It was a quiet night in the Middletown Division of Fire headquarters.
As reruns of “Blue Bloods” were shown on a television no one was watching, the scanner in the corner of the room was silent except for an occasional call for a resident who fell at one of the local nursing homes.
“Feast or famine,” is how Capt. David Von Bargen described a typical night in the firehouse.
Then, just like that, chaos broke out.
In the matter of a few minutes, all 17 emergency personnel working in the city Monday night were on calls and the fire department requested mutual aid from the Monroe Fire Department. At one time, there were four medical units and one fire truck parked outside the Atrium Medical Center emergency room.
Von Bargen and others had responded to a call for someone having difficulty breathing at a Middletown hotel. As the man was being transported to Atrium, another call was dispatched, an all too frequent call: A drug overdose.
Four paramedics and three police officers responded at 7:30 p.m. to the overdose behind the Midd-Town Carry Out on Central Avenue. Emergency personnel found an unconscious man lying between two vehicles across the alley. His breathing was shallow, Von Bargen said.
At first, paramedics tried to start an IV, the fastest and most effective way to push Narcan into the man’s system, and when that failed, Narcan was administered through the man’s nose. Then an IV was started. The entire time, paramedics bagged the gentleman until his oxygen level returned to normal. Two doses of Narcan, twice the normal amount, were used to revive the man, who was transported to Atrium, Von Bargen said.
In 15 minutes, the scene, once chaotic, was cleared.
Middletown paramedics and police officers have responded to nearly 600 overdoses this year, and 54 have resulted in deaths, fire officials said. Last year, there were 532 overdoses in the city that caused 74 deaths, fire officials said.
At the current rate, Middletown will use about $100,000 worth of Narcan this year, though the city budgeted about $10,000 to $15,000, said Fire Chief Paul Lolli. The city is hoping to receive a grant to offset the cost of Narcan, he said.
While dealing with an increased number of overdoses is easy to track, the toll taken on first-responders can’t be shown on a spreadsheet.
“You definitely are seeing fatigue,” said Deputy Chief David Adams. “Mental and physical.”
He said sometimes paramedics will respond to as many as 18 emergency runs in a 24-hour shift, and the turnaround for each is about one hour.
“That’s a long shift,” Adams said. “We send people home tired. There are times when we’re stretched thin. It is what it is.”
Each night, each call, he said, the department “plans for the worst.”
He called it “a balancing act sometimes.”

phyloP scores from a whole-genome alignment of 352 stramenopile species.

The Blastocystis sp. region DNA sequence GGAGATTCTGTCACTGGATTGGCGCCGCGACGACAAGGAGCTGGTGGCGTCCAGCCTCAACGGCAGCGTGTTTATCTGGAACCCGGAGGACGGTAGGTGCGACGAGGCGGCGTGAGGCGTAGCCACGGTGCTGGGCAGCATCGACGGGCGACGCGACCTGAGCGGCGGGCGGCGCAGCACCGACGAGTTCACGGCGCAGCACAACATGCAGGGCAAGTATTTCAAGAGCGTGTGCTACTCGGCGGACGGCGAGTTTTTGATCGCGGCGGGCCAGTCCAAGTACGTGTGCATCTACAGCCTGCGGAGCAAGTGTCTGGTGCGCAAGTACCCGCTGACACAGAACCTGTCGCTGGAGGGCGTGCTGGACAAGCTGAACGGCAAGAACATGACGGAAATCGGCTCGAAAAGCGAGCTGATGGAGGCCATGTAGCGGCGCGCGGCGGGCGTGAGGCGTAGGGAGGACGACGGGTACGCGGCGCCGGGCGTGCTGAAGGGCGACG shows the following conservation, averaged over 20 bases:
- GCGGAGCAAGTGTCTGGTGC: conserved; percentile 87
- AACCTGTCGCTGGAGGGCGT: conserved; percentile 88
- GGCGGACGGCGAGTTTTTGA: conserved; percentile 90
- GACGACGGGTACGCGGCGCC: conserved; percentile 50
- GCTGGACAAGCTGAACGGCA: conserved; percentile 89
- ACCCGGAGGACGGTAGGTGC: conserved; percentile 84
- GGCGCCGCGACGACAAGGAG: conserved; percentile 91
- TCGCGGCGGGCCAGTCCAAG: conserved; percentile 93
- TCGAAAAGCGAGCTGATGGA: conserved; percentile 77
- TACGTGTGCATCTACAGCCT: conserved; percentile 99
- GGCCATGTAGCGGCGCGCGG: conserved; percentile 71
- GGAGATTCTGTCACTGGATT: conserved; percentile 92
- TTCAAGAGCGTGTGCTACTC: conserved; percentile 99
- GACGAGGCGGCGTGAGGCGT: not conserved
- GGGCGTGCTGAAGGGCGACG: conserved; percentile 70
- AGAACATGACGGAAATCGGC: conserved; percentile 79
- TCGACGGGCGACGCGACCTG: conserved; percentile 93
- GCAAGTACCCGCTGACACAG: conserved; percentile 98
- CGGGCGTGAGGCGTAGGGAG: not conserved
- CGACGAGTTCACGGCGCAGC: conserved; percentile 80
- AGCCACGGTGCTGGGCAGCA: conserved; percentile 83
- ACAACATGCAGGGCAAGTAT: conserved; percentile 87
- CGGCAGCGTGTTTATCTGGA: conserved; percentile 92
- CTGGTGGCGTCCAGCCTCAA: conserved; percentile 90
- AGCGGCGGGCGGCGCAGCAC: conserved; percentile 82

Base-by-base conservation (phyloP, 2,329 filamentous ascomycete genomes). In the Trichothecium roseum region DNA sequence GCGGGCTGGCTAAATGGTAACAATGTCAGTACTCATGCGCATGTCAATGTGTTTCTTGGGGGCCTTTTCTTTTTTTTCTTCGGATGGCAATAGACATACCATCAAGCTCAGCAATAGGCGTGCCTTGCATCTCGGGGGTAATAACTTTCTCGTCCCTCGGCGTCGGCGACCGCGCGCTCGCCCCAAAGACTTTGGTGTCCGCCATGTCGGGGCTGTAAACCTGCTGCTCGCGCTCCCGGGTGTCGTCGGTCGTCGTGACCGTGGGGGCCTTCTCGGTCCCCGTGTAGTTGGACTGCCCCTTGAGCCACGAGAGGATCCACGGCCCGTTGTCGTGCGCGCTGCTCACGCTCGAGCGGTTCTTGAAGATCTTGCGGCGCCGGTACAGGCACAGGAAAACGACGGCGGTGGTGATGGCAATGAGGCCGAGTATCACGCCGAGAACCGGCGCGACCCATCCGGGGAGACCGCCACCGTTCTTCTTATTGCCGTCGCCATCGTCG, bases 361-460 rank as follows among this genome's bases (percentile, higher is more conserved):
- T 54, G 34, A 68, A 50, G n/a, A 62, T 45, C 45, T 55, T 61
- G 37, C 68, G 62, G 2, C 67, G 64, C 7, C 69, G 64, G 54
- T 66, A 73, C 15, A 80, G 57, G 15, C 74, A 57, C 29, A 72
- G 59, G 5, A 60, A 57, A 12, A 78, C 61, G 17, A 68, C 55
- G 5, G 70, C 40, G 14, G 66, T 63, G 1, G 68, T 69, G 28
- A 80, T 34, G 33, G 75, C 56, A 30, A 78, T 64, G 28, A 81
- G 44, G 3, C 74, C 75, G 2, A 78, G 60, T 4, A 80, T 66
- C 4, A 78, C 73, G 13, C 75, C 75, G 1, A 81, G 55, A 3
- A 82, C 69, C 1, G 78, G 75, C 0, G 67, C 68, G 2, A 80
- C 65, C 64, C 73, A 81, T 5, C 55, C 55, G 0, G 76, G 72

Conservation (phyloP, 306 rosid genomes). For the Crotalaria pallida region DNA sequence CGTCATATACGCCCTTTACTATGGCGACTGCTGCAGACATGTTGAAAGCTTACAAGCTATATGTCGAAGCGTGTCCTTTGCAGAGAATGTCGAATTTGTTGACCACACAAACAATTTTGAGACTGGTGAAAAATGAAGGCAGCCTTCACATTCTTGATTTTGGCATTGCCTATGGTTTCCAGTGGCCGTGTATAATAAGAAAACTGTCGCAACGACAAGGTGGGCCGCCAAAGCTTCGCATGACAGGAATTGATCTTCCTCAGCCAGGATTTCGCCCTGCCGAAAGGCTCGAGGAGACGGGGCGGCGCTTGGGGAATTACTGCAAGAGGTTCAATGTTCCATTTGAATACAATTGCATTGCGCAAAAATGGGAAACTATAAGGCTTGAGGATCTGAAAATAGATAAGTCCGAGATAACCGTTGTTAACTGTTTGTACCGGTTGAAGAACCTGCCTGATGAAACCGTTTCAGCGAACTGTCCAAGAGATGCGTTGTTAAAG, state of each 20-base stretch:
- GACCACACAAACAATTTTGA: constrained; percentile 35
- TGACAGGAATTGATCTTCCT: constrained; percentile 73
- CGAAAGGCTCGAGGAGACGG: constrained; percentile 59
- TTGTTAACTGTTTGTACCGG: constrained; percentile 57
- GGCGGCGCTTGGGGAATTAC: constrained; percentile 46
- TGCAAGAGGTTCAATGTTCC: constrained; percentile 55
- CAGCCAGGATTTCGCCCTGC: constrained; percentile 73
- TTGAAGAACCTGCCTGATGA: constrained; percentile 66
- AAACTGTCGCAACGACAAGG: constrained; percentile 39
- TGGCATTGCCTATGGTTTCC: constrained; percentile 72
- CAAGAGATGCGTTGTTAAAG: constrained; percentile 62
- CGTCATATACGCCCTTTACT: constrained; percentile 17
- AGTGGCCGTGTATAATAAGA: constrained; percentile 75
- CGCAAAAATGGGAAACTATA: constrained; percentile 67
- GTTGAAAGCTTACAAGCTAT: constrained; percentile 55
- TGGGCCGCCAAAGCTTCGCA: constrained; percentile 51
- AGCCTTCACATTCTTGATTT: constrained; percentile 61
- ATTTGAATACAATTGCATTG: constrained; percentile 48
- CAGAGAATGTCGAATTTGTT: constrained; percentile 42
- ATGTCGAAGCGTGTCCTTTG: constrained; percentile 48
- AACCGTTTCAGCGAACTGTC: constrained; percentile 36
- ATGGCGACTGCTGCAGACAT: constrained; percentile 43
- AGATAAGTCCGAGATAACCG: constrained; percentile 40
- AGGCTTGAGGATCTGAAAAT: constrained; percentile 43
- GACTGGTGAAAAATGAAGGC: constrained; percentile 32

“You try not to judge them. But there are days when you get a little frustrated with it. I can go home and my wife can tell sometimes.”
- Middletown paramedic David Pittman
Adams, a paramedic with 24 years of experience, wonders when the city will see a decline in the number of overdoses. He said overdose calls are “labor intensive” and, depending on the circumstances, can be chaotic and dangerous for first-responders.
“It’s a problem we’re grappling with,” he said. “But we’re hoping there’s a light at the end of the tunnel. There is an answer somewhere to this problem that’s affecting families and it certainly affects our firefighters and paramedics. No one seems to have the ‘magic bullet’ right now.”
Middletown paramedic David Pittman said responding to large amounts of heroin overdoses can be frustrating, but, he said, it’s important to treat every patient with compassion and empathy.
“You feel sorry for the family members who are around,” Pittman said of overdose calls. “Is this gong to be a mom who did it in front of the kids? Or a dad who did it in front of the kids?”
He was asked about the toll overdose calls can take on first responders.
“The mental drain will turn into a physical drain,” he said. “There are people I have recognized who I gave it to a couple of times. You say, ‘What’s it going to take to get you to move forward on it?’ Sometimes you get angry with it. You try not to judge them. But there are days when you get a little frustrated with it. I can go home and my wife can tell sometimes.”
What’s a successful run?
Pittman mentioned bringing the patient “back from possible death” and through a conversation in the back of the medic unit, convincing them they may have “hit rock-bottom and it’s time to change.”
After someone overdoses, and they have been stabilized, the ride to the hospital is a good opportunity to address their addictions, said Von Bargen, EMT supervisor. He has instructed the paramedics to not judge those who overdose, but to treat them with respect.
“Something has led him to this position and we’d love to change that course of action,” Von Bargen said when asked about Monday night’s overdose run. “So many of them that you meet are actually good people. When they’re not using the drugs they’re good people, good hearts. They’re not all criminals. They’re stuck in a rut.”
Von Bargen remembers an overdose that occurred three years ago. He was in the back of the ambulance. It was a great opportunity to talk to the man who overdosed, he said.
He said the 26-year-old Marine, who got injured fighting for his country, became addicted to painkillers. When the medicine ran out, “he moved to heroin,” Von Bargen said.
Von Bargen asked the Marine if he wanted to live that way.
“I really want help,” the Marine said.
That’s exactly what Von Bargen wanted to hear.
“We have to show them the way,” he said. “If they’re ready and we miss that opportunity, we didn’t finish our job. Yes we saved a life or did we? We may have just delayed the inevitable.”